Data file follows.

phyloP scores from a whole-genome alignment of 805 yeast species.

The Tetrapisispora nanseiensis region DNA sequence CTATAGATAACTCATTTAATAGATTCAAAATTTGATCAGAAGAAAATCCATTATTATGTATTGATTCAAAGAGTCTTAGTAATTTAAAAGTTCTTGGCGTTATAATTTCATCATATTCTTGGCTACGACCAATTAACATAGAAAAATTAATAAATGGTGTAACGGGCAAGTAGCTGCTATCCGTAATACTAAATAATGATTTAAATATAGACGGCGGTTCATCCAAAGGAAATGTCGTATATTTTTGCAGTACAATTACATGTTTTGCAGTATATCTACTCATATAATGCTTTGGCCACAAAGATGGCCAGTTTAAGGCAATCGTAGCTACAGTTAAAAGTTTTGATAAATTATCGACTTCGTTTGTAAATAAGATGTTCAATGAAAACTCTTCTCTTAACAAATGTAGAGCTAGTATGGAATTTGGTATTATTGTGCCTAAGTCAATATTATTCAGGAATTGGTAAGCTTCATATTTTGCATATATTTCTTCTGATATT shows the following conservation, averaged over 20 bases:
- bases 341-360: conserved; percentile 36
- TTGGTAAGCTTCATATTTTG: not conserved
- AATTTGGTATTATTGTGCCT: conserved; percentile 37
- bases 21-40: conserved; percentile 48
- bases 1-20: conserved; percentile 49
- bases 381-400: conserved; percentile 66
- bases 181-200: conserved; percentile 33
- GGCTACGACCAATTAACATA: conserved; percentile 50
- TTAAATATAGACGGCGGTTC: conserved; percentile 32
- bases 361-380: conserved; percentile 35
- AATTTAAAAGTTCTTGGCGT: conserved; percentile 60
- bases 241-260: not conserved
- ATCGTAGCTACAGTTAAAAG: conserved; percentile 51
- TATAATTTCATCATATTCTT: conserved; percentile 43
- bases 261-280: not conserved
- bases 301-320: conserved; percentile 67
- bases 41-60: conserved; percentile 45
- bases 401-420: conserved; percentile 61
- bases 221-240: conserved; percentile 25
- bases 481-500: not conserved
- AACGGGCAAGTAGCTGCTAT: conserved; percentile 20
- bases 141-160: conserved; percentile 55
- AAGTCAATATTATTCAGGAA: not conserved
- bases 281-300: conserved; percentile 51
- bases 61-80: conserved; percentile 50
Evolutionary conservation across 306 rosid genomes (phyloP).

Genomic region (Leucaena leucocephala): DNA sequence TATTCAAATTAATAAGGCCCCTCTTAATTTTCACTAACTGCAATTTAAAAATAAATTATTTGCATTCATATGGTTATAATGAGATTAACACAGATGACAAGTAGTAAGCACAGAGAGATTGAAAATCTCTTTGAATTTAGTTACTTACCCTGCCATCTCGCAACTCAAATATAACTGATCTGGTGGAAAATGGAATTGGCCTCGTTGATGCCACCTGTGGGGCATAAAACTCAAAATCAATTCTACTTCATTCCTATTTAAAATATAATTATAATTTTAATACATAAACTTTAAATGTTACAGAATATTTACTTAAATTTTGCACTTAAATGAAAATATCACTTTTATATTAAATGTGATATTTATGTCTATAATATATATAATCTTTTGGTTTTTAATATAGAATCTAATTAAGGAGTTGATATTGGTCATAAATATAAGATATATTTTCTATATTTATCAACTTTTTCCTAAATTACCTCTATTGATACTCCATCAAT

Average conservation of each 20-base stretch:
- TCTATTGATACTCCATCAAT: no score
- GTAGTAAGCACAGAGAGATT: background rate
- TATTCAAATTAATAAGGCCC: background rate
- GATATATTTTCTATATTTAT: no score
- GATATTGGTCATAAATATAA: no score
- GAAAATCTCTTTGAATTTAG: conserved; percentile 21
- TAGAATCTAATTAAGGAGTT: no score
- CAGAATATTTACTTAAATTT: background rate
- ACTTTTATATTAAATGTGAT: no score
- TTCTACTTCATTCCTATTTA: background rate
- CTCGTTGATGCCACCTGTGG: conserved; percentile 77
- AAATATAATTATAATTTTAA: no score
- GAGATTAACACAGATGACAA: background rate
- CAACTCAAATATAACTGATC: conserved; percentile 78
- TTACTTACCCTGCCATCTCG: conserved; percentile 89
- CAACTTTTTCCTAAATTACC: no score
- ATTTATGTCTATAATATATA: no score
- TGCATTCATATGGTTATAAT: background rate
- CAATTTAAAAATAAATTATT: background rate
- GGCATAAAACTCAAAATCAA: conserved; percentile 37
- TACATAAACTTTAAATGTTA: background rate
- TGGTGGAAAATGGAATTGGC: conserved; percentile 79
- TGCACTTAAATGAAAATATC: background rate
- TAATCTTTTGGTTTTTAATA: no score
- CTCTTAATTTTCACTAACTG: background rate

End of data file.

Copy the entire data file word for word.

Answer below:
phyloP scores from a whole-genome alignment of 805 yeast species.

The Tetrapisispora nanseiensis region DNA sequence CTATAGATAACTCATTTAATAGATTCAAAATTTGATCAGAAGAAAATCCATTATTATGTATTGATTCAAAGAGTCTTAGTAATTTAAAAGTTCTTGGCGTTATAATTTCATCATATTCTTGGCTACGACCAATTAACATAGAAAAATTAATAAATGGTGTAACGGGCAAGTAGCTGCTATCCGTAATACTAAATAATGATTTAAATATAGACGGCGGTTCATCCAAAGGAAATGTCGTATATTTTTGCAGTACAATTACATGTTTTGCAGTATATCTACTCATATAATGCTTTGGCCACAAAGATGGCCAGTTTAAGGCAATCGTAGCTACAGTTAAAAGTTTTGATAAATTATCGACTTCGTTTGTAAATAAGATGTTCAATGAAAACTCTTCTCTTAACAAATGTAGAGCTAGTATGGAATTTGGTATTATTGTGCCTAAGTCAATATTATTCAGGAATTGGTAAGCTTCATATTTTGCATATATTTCTTCTGATATT shows the following conservation, averaged over 20 bases:
- bases 341-360: conserved; percentile 36
- TTGGTAAGCTTCATATTTTG: not conserved
- AATTTGGTATTATTGTGCCT: conserved; percentile 37
- bases 21-40: conserved; percentile 48
- bases 1-20: conserved; percentile 49
- bases 381-400: conserved; percentile 66
- bases 181-200: conserved; percentile 33
- GGCTACGACCAATTAACATA: conserved; percentile 50
- TTAAATATAGACGGCGGTTC: conserved; percentile 32
- bases 361-380: conserved; percentile 35
- AATTTAAAAGTTCTTGGCGT: conserved; percentile 60
- bases 241-260: not conserved
- ATCGTAGCTACAGTTAAAAG: conserved; percentile 51
- TATAATTTCATCATATTCTT: conserved; percentile 43
- bases 261-280: not conserved
- bases 301-320: conserved; percentile 67
- bases 41-60: conserved; percentile 45
- bases 401-420: conserved; percentile 61
- bases 221-240: conserved; percentile 25
- bases 481-500: not conserved
- AACGGGCAAGTAGCTGCTAT: conserved; percentile 20
- bases 141-160: conserved; percentile 55
- AAGTCAATATTATTCAGGAA: not conserved
- bases 281-300: conserved; percentile 51
- bases 61-80: conserved; percentile 50
Evolutionary conservation across 306 rosid genomes (phyloP).

Genomic region (Leucaena leucocephala): DNA sequence TATTCAAATTAATAAGGCCCCTCTTAATTTTCACTAACTGCAATTTAAAAATAAATTATTTGCATTCATATGGTTATAATGAGATTAACACAGATGACAAGTAGTAAGCACAGAGAGATTGAAAATCTCTTTGAATTTAGTTACTTACCCTGCCATCTCGCAACTCAAATATAACTGATCTGGTGGAAAATGGAATTGGCCTCGTTGATGCCACCTGTGGGGCATAAAACTCAAAATCAATTCTACTTCATTCCTATTTAAAATATAATTATAATTTTAATACATAAACTTTAAATGTTACAGAATATTTACTTAAATTTTGCACTTAAATGAAAATATCACTTTTATATTAAATGTGATATTTATGTCTATAATATATATAATCTTTTGGTTTTTAATATAGAATCTAATTAAGGAGTTGATATTGGTCATAAATATAAGATATATTTTCTATATTTATCAACTTTTTCCTAAATTACCTCTATTGATACTCCATCAAT

Average conservation of each 20-base stretch:
- TCTATTGATACTCCATCAAT: no score
- GTAGTAAGCACAGAGAGATT: background rate
- TATTCAAATTAATAAGGCCC: background rate
- GATATATTTTCTATATTTAT: no score
- GATATTGGTCATAAATATAA: no score
- GAAAATCTCTTTGAATTTAG: conserved; percentile 21
- TAGAATCTAATTAAGGAGTT: no score
- CAGAATATTTACTTAAATTT: background rate
- ACTTTTATATTAAATGTGAT: no score
- TTCTACTTCATTCCTATTTA: background rate
- CTCGTTGATGCCACCTGTGG: conserved; percentile 77
- AAATATAATTATAATTTTAA: no score
- GAGATTAACACAGATGACAA: background rate
- CAACTCAAATATAACTGATC: conserved; percentile 78
- TTACTTACCCTGCCATCTCG: conserved; percentile 89
- CAACTTTTTCCTAAATTACC: no score
- ATTTATGTCTATAATATATA: no score
- TGCATTCATATGGTTATAAT: background rate
- CAATTTAAAAATAAATTATT: background rate
- GGCATAAAACTCAAAATCAA: conserved; percentile 37
- TACATAAACTTTAAATGTTA: background rate
- TGGTGGAAAATGGAATTGGC: conserved; percentile 79
- TGCACTTAAATGAAAATATC: background rate
- TAATCTTTTGGTTTTTAATA: no score
- CTCTTAATTTTCACTAACTG: background rate